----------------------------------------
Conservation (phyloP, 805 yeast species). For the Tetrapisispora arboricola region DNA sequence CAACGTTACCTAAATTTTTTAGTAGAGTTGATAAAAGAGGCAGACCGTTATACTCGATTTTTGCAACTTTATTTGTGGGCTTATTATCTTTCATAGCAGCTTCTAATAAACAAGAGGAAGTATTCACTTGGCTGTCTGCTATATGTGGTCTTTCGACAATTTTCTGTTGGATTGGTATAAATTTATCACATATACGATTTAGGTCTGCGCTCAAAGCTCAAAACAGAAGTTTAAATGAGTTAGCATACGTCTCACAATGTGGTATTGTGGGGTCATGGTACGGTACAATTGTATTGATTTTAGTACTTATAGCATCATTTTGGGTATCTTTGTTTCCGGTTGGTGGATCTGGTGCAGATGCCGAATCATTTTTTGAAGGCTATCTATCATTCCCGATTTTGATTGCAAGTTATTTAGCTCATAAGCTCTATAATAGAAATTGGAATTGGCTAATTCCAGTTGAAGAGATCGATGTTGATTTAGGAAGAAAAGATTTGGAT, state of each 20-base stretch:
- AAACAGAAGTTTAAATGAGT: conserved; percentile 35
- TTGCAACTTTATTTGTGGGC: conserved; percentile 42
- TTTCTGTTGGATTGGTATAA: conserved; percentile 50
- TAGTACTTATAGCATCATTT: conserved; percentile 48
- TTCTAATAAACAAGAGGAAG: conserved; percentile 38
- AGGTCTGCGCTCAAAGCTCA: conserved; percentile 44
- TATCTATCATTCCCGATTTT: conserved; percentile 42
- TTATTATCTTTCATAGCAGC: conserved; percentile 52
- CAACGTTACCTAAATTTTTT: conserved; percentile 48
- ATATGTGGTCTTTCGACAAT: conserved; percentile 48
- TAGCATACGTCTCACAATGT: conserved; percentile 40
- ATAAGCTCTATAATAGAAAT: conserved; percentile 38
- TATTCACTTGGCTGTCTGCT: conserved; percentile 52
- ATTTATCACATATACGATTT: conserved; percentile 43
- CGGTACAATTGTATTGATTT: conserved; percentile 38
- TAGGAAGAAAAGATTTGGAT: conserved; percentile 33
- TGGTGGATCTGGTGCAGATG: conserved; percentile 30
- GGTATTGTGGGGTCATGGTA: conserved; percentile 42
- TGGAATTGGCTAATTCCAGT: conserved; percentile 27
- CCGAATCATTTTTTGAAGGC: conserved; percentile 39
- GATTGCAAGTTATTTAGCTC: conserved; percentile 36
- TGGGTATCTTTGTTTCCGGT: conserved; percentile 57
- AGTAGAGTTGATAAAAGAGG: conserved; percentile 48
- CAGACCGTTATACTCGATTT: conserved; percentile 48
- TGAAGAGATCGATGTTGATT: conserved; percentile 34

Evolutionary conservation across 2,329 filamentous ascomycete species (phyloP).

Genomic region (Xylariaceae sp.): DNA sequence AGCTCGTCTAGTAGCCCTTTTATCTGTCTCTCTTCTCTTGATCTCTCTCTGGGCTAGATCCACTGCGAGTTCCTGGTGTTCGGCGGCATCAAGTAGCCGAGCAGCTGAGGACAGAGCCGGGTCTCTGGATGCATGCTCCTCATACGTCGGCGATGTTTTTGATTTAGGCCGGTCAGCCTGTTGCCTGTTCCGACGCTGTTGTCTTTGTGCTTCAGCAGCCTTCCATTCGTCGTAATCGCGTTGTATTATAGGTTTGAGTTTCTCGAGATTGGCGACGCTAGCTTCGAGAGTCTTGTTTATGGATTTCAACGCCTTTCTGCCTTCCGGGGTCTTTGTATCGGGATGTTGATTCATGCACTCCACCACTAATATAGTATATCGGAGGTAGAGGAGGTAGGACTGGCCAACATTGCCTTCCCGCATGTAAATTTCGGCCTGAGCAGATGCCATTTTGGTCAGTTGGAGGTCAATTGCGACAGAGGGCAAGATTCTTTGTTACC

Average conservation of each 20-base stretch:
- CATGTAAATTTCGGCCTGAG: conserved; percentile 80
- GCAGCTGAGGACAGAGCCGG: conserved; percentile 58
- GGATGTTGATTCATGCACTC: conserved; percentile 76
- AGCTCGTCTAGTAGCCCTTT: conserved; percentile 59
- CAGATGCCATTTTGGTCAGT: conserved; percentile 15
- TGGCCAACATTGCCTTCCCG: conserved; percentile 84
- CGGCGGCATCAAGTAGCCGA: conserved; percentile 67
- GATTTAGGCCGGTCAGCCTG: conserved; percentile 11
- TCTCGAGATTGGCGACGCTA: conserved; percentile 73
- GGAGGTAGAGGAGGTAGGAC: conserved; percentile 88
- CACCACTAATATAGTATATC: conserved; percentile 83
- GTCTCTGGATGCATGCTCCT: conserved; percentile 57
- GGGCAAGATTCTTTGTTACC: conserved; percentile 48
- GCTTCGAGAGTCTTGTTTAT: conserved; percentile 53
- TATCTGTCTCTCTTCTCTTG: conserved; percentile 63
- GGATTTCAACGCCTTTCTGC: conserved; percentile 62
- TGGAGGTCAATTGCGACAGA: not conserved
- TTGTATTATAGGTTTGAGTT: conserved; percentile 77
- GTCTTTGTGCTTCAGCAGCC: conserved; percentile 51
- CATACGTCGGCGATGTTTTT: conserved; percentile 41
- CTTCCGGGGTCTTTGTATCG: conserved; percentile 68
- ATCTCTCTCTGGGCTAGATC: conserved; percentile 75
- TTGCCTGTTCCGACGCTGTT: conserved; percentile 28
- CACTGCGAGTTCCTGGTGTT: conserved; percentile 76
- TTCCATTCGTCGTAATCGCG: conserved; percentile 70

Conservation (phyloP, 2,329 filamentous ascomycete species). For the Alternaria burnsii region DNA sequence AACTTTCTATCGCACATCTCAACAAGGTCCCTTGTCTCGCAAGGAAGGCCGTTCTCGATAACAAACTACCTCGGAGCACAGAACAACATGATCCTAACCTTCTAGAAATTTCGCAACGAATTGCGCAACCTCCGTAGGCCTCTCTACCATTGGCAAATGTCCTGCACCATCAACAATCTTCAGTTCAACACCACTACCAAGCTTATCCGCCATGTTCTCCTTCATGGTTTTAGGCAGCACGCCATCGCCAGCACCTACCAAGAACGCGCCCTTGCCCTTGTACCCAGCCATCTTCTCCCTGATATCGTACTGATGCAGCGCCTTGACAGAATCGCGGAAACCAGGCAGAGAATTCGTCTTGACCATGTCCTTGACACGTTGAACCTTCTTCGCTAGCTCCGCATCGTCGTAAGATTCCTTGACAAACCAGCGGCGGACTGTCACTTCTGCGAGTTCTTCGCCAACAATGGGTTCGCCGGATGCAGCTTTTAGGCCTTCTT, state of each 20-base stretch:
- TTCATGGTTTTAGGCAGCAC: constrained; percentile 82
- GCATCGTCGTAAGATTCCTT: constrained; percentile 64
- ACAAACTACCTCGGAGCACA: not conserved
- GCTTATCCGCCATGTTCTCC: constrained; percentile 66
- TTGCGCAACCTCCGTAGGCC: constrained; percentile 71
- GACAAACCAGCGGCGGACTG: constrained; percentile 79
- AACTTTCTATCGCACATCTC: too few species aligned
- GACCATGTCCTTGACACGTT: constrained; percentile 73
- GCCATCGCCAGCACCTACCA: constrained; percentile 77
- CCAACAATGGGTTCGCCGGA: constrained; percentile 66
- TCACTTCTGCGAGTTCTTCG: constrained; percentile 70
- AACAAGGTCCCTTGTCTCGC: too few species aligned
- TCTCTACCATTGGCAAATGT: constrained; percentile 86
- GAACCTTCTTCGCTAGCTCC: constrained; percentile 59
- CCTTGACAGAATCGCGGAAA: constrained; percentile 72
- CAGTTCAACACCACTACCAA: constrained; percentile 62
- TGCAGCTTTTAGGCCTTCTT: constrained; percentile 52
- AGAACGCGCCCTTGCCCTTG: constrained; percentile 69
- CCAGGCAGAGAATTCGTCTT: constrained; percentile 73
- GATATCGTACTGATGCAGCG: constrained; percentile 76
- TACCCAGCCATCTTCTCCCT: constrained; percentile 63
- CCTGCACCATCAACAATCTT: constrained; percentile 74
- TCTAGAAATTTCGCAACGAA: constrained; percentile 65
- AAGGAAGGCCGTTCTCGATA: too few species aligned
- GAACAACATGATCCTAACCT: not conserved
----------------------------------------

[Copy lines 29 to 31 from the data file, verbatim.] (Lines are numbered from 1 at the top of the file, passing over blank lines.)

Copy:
Average conservation of each 20-base stretch:
- CATGTAAATTTCGGCCTGAG: conserved; percentile 80
- GCAGCTGAGGACAGAGCCGG: conserved; percentile 58